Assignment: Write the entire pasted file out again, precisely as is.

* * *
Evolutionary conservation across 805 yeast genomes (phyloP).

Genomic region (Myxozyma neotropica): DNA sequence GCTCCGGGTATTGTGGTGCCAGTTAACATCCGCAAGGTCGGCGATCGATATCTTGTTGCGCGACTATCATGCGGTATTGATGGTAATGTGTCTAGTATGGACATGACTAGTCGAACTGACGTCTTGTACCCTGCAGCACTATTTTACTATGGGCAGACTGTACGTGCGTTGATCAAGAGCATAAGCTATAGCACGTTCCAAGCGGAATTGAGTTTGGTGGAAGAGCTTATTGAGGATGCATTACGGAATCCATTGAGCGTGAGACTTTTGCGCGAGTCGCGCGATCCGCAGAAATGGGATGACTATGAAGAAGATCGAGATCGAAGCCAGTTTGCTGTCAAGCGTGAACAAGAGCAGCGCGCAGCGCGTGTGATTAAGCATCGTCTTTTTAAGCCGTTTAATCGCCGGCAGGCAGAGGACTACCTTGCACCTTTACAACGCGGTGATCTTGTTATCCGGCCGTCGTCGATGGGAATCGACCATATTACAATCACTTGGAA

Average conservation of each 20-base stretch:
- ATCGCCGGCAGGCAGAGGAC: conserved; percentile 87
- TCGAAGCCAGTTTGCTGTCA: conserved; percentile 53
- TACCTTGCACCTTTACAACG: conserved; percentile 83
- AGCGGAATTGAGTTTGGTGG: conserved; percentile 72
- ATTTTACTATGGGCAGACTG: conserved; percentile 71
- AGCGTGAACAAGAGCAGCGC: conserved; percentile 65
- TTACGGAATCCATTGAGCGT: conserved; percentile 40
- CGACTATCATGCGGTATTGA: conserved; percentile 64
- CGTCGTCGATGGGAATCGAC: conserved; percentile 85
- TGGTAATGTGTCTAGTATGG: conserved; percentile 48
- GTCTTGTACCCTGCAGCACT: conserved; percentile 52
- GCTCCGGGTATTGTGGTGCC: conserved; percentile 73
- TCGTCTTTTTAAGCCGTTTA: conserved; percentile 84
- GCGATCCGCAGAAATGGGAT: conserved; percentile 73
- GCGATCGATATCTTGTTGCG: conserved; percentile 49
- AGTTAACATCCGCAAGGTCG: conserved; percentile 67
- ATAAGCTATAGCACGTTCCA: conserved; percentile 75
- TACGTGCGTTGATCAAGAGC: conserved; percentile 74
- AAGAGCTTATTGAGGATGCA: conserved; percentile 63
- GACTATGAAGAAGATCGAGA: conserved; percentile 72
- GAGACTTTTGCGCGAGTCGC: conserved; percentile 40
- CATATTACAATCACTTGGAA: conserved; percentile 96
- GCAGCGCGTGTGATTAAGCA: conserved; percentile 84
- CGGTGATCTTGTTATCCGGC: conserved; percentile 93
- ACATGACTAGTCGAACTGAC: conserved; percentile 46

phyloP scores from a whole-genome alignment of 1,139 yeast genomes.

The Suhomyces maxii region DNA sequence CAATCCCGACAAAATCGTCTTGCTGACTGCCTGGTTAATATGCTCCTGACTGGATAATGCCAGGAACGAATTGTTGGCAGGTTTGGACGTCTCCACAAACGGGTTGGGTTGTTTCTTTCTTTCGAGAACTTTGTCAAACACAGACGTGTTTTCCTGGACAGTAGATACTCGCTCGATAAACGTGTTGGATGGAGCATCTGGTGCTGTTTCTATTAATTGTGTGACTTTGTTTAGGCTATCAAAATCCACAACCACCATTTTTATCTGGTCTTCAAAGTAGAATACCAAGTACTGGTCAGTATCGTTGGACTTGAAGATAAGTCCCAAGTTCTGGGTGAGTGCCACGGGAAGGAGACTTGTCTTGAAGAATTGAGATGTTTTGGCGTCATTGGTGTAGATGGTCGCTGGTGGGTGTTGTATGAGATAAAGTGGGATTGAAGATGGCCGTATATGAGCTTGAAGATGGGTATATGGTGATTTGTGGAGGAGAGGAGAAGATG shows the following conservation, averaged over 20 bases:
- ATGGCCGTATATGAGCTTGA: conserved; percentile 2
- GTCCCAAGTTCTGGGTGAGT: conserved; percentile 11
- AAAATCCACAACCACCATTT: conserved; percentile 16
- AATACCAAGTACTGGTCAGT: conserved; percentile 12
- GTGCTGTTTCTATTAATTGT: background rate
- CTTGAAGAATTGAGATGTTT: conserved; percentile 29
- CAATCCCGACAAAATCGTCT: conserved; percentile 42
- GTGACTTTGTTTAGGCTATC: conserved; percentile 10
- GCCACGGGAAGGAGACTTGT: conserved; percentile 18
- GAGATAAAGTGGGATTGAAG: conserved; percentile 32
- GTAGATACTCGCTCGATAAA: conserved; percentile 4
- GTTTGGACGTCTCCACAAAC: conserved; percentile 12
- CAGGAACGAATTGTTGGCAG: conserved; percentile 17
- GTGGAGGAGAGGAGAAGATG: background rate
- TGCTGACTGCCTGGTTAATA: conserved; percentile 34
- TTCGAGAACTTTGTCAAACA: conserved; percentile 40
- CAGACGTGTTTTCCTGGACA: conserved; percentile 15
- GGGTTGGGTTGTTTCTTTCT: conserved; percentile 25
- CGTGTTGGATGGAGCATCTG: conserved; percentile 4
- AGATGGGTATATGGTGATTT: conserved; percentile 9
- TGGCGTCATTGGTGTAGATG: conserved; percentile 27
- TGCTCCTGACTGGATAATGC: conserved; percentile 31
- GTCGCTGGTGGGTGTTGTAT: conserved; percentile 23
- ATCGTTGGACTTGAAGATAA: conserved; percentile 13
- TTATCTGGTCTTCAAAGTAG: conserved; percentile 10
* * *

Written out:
Evolutionary conservation across 805 yeast genomes (phyloP).

Genomic region (Myxozyma neotropica): DNA sequence GCTCCGGGTATTGTGGTGCCAGTTAACATCCGCAAGGTCGGCGATCGATATCTTGTTGCGCGACTATCATGCGGTATTGATGGTAATGTGTCTAGTATGGACATGACTAGTCGAACTGACGTCTTGTACCCTGCAGCACTATTTTACTATGGGCAGACTGTACGTGCGTTGATCAAGAGCATAAGCTATAGCACGTTCCAAGCGGAATTGAGTTTGGTGGAAGAGCTTATTGAGGATGCATTACGGAATCCATTGAGCGTGAGACTTTTGCGCGAGTCGCGCGATCCGCAGAAATGGGATGACTATGAAGAAGATCGAGATCGAAGCCAGTTTGCTGTCAAGCGTGAACAAGAGCAGCGCGCAGCGCGTGTGATTAAGCATCGTCTTTTTAAGCCGTTTAATCGCCGGCAGGCAGAGGACTACCTTGCACCTTTACAACGCGGTGATCTTGTTATCCGGCCGTCGTCGATGGGAATCGACCATATTACAATCACTTGGAA

Average conservation of each 20-base stretch:
- ATCGCCGGCAGGCAGAGGAC: conserved; percentile 87
- TCGAAGCCAGTTTGCTGTCA: conserved; percentile 53
- TACCTTGCACCTTTACAACG: conserved; percentile 83
- AGCGGAATTGAGTTTGGTGG: conserved; percentile 72
- ATTTTACTATGGGCAGACTG: conserved; percentile 71
- AGCGTGAACAAGAGCAGCGC: conserved; percentile 65
- TTACGGAATCCATTGAGCGT: conserved; percentile 40
- CGACTATCATGCGGTATTGA: conserved; percentile 64
- CGTCGTCGATGGGAATCGAC: conserved; percentile 85
- TGGTAATGTGTCTAGTATGG: conserved; percentile 48
- GTCTTGTACCCTGCAGCACT: conserved; percentile 52
- GCTCCGGGTATTGTGGTGCC: conserved; percentile 73
- TCGTCTTTTTAAGCCGTTTA: conserved; percentile 84
- GCGATCCGCAGAAATGGGAT: conserved; percentile 73
- GCGATCGATATCTTGTTGCG: conserved; percentile 49
- AGTTAACATCCGCAAGGTCG: conserved; percentile 67
- ATAAGCTATAGCACGTTCCA: conserved; percentile 75
- TACGTGCGTTGATCAAGAGC: conserved; percentile 74
- AAGAGCTTATTGAGGATGCA: conserved; percentile 63
- GACTATGAAGAAGATCGAGA: conserved; percentile 72
- GAGACTTTTGCGCGAGTCGC: conserved; percentile 40
- CATATTACAATCACTTGGAA: conserved; percentile 96
- GCAGCGCGTGTGATTAAGCA: conserved; percentile 84
- CGGTGATCTTGTTATCCGGC: conserved; percentile 93
- ACATGACTAGTCGAACTGAC: conserved; percentile 46

phyloP scores from a whole-genome alignment of 1,139 yeast genomes.

The Suhomyces maxii region DNA sequence CAATCCCGACAAAATCGTCTTGCTGACTGCCTGGTTAATATGCTCCTGACTGGATAATGCCAGGAACGAATTGTTGGCAGGTTTGGACGTCTCCACAAACGGGTTGGGTTGTTTCTTTCTTTCGAGAACTTTGTCAAACACAGACGTGTTTTCCTGGACAGTAGATACTCGCTCGATAAACGTGTTGGATGGAGCATCTGGTGCTGTTTCTATTAATTGTGTGACTTTGTTTAGGCTATCAAAATCCACAACCACCATTTTTATCTGGTCTTCAAAGTAGAATACCAAGTACTGGTCAGTATCGTTGGACTTGAAGATAAGTCCCAAGTTCTGGGTGAGTGCCACGGGAAGGAGACTTGTCTTGAAGAATTGAGATGTTTTGGCGTCATTGGTGTAGATGGTCGCTGGTGGGTGTTGTATGAGATAAAGTGGGATTGAAGATGGCCGTATATGAGCTTGAAGATGGGTATATGGTGATTTGTGGAGGAGAGGAGAAGATG shows the following conservation, averaged over 20 bases:
- ATGGCCGTATATGAGCTTGA: conserved; percentile 2
- GTCCCAAGTTCTGGGTGAGT: conserved; percentile 11
- AAAATCCACAACCACCATTT: conserved; percentile 16
- AATACCAAGTACTGGTCAGT: conserved; percentile 12
- GTGCTGTTTCTATTAATTGT: background rate
- CTTGAAGAATTGAGATGTTT: conserved; percentile 29
- CAATCCCGACAAAATCGTCT: conserved; percentile 42
- GTGACTTTGTTTAGGCTATC: conserved; percentile 10
- GCCACGGGAAGGAGACTTGT: conserved; percentile 18
- GAGATAAAGTGGGATTGAAG: conserved; percentile 32
- GTAGATACTCGCTCGATAAA: conserved; percentile 4
- GTTTGGACGTCTCCACAAAC: conserved; percentile 12
- CAGGAACGAATTGTTGGCAG: conserved; percentile 17
- GTGGAGGAGAGGAGAAGATG: background rate
- TGCTGACTGCCTGGTTAATA: conserved; percentile 34
- TTCGAGAACTTTGTCAAACA: conserved; percentile 40
- CAGACGTGTTTTCCTGGACA: conserved; percentile 15
- GGGTTGGGTTGTTTCTTTCT: conserved; percentile 25
- CGTGTTGGATGGAGCATCTG: conserved; percentile 4
- AGATGGGTATATGGTGATTT: conserved; percentile 9
- TGGCGTCATTGGTGTAGATG: conserved; percentile 27
- TGCTCCTGACTGGATAATGC: conserved; percentile 31
- GTCGCTGGTGGGTGTTGTAT: conserved; percentile 23
- ATCGTTGGACTTGAAGATAA: conserved; percentile 13
- TTATCTGGTCTTCAAAGTAG: conserved; percentile 10